Fresh Carrots in Our Kitchen

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Petite Sweet Little Finger Carrots are another favorite root vegetable grown here at the Veggie-Bed. These carrots were sown in bunches of six in this 6 ft row; however, they grow well in 12-inch containers. With 60 days to harvest, we will start having fresh carrots in our kitchen by June.

An extra sweet, baby-type carrot the Petite Sweet Little Finger Carrot was developed for canning and pickling in France. With smooth skin and a small core, they are also great for snacks.

Writer: Tom Myrick

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An Early Morning Planting

2020

After finishing an early morning planting, the Veggie-Bed is entirely planted out. This season’s vegetable crops include:

All plants were started at the Veggie-Bed from seeds.

Now the real work begins – weeding!

Writer: Tom Myrick

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Yielding Fresh Greens

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The kale and collards are enjoying all the rain and cool temperatures here at the Veggie-Bed. This 10 ft X 10 ft leaf vegetable plot has been yielding fresh greens to the dinner table every day for several weeks. Not bad for a small urban garden.

Writer: Tom Myrick

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Spring Frost Date Behind Us

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With the last spring frost date behind us, these young plants are ready to be planted out. The cilantro is the first in line to go in the ground. Follow by the beans a week later, and the peppers two weeks afterward.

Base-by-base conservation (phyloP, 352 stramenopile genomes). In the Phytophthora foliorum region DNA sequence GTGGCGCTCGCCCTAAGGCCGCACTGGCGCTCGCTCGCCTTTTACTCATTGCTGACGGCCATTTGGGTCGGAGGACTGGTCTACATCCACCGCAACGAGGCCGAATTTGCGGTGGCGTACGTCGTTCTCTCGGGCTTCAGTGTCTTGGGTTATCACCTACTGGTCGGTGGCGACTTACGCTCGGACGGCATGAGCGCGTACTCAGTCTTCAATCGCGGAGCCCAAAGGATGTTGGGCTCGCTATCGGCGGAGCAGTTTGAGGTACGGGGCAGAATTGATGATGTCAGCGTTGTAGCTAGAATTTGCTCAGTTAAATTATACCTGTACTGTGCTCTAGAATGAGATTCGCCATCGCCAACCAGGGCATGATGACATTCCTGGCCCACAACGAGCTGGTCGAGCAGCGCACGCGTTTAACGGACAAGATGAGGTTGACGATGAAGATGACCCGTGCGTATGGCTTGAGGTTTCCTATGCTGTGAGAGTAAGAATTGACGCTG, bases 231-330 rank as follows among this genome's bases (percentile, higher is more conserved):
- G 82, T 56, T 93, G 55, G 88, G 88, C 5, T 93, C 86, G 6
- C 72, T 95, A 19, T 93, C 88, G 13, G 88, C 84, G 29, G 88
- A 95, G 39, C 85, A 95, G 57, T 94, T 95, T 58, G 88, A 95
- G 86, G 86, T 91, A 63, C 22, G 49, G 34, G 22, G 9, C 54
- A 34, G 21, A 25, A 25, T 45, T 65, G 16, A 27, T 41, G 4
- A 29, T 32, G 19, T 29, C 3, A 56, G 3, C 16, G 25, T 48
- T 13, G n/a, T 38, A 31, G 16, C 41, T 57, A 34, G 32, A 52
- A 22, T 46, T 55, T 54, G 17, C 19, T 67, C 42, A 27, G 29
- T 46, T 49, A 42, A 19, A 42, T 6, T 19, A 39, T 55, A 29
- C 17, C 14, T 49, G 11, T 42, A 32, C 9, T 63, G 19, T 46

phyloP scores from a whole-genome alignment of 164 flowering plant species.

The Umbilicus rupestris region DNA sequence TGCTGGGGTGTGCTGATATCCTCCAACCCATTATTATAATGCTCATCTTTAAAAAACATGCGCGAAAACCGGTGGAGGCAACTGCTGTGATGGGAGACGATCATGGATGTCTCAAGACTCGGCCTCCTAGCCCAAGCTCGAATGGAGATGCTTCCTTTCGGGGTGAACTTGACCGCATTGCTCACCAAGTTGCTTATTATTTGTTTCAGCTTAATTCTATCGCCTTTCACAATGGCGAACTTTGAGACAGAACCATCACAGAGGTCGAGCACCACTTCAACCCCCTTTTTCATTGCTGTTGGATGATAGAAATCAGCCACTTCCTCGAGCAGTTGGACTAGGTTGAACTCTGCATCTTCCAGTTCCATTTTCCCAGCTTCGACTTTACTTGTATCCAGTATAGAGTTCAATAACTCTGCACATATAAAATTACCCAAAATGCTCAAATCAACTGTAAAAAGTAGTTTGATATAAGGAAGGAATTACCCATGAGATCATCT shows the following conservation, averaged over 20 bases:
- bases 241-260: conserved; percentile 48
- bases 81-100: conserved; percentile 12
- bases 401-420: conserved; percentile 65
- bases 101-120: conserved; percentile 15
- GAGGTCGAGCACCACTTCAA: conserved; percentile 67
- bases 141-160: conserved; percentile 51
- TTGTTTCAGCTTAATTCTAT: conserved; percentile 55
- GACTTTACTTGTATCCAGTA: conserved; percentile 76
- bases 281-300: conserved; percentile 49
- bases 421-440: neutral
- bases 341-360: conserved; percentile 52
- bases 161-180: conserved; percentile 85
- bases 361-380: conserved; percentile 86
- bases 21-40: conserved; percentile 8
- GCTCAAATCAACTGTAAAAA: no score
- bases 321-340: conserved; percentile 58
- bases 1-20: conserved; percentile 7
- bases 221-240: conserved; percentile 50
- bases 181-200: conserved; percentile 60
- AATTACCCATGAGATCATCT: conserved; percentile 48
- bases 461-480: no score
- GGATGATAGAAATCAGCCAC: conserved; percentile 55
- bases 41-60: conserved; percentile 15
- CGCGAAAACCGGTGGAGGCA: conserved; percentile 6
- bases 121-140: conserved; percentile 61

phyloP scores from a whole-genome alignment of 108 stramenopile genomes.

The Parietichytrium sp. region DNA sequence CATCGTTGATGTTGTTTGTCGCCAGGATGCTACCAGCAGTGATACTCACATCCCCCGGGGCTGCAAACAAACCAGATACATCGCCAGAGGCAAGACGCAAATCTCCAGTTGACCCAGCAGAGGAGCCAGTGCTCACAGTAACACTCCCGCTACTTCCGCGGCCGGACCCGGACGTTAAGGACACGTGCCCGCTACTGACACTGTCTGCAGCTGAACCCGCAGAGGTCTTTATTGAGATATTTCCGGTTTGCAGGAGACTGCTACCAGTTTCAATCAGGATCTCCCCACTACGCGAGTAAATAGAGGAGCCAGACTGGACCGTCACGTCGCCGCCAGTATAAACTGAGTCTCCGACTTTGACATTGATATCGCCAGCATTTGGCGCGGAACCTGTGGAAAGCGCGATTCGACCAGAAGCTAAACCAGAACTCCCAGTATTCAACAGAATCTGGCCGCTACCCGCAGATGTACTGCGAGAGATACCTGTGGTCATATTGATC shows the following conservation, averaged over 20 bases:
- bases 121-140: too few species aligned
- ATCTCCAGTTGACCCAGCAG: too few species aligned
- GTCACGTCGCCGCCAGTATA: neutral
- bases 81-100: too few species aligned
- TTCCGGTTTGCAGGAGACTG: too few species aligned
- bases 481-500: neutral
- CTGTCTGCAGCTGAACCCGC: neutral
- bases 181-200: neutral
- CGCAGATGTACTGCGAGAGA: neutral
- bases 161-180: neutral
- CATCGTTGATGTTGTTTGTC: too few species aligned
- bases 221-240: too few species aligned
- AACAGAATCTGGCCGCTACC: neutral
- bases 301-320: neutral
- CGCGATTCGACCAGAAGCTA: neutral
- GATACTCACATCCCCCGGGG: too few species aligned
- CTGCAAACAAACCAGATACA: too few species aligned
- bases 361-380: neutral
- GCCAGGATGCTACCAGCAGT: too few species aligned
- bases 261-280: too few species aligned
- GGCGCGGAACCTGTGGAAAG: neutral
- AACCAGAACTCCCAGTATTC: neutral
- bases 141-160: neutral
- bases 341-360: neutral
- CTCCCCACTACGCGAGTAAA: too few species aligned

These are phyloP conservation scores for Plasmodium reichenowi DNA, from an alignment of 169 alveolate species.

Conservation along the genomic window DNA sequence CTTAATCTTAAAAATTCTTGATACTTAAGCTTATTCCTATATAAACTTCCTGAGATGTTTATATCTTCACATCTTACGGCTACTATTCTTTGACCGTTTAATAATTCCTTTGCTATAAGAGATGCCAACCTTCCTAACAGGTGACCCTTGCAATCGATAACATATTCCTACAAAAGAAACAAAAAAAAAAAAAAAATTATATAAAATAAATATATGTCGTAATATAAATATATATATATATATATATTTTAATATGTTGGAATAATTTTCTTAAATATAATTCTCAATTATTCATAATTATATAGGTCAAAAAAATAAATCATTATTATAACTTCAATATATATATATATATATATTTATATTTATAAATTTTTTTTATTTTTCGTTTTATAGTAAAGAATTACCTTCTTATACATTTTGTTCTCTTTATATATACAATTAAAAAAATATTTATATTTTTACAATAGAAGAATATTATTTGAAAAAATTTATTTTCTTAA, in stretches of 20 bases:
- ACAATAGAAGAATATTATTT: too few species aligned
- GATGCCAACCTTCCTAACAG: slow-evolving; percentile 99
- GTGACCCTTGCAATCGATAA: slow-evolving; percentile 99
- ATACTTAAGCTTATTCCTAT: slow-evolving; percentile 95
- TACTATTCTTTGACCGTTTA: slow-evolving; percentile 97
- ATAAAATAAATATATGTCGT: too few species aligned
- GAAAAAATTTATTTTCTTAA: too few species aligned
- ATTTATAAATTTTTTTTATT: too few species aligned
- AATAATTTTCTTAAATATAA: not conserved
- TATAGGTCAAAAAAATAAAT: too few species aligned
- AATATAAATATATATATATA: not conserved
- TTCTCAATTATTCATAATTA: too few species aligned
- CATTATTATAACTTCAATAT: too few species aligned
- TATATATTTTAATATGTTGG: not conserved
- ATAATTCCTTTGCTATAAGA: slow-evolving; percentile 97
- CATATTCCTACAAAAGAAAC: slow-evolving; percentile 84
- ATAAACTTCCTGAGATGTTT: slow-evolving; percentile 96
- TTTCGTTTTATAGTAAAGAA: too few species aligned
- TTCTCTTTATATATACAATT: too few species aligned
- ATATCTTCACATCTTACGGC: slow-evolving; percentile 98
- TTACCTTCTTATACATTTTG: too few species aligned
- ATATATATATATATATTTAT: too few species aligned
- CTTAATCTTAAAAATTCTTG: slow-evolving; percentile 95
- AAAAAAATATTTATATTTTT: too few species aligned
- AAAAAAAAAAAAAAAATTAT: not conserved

Writer: Tom Myrick

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Flooded for Days

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One of the advantages of having raised-row beds is the ability to drain off flooding. The rows here at the Veggie-Bed are built up and have furrows between them. The furrows allow excessive rain to run off into a ditch that retains the water and slowly soaks back into the surrounding ground.  In the past, this entire area would remain flooded for days.

(Please notice the flowerpots protecting the young seedlings from the hard rainfall)

Writer: Tom Myrick

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Life Grabs Hold

amazedIt is amazing how quick life grabs hold. This tray of black turtle beans was placed in the seed incubator only 72 hours ago. The average return for beans is 120:1. This tray of seedlings, when fully grown, will yield approximately 1440 beans. These cultivars of black turtle beans are bush types yielding up to five pounds from every 10-foot row planted.

Writer: Tom Myrick

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Black Turtle Beans

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One of our goals at the Veggie-Bed is to perfect and practice sustainable gardening techniques. Another objective is trying different varieties of vegetables that grow well in our region. Year after year, beans (bush) have yielded good results. This growing season we are experimenting with growing Black Turtle (bush) shelling beans. We are prepping these beans for the seed germinating incubator this morning.

Writer: Tom Myrick

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No-till Gardening Underway

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With the second season of no-till gardening underway here at the Veggie-Bed, the soil amendment and cultivating phase has started.

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Last season we turned over the top layer of soil to remove weeds and create the raised rows.

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This season a layer of pathogen-free composted cow manure was applied to the rows and lightly worked in, leaving the surface undisturbed. The manure improves soil quality while acting as a slow-release fertilizer.

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Young plants are growing in the greenhouse, awaiting for transplanting into the garden when the right conditions prevail.

Writer: Tom Myrick

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Snow Peas?

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Maybe we should have sown snow peas instead of sugar snaps -lol-

Snow peas have flat edible pods with small peas. They are sometimes confused with sugar snaps, which are a cross between snow and garden peas.

Writer: Tom Myrick

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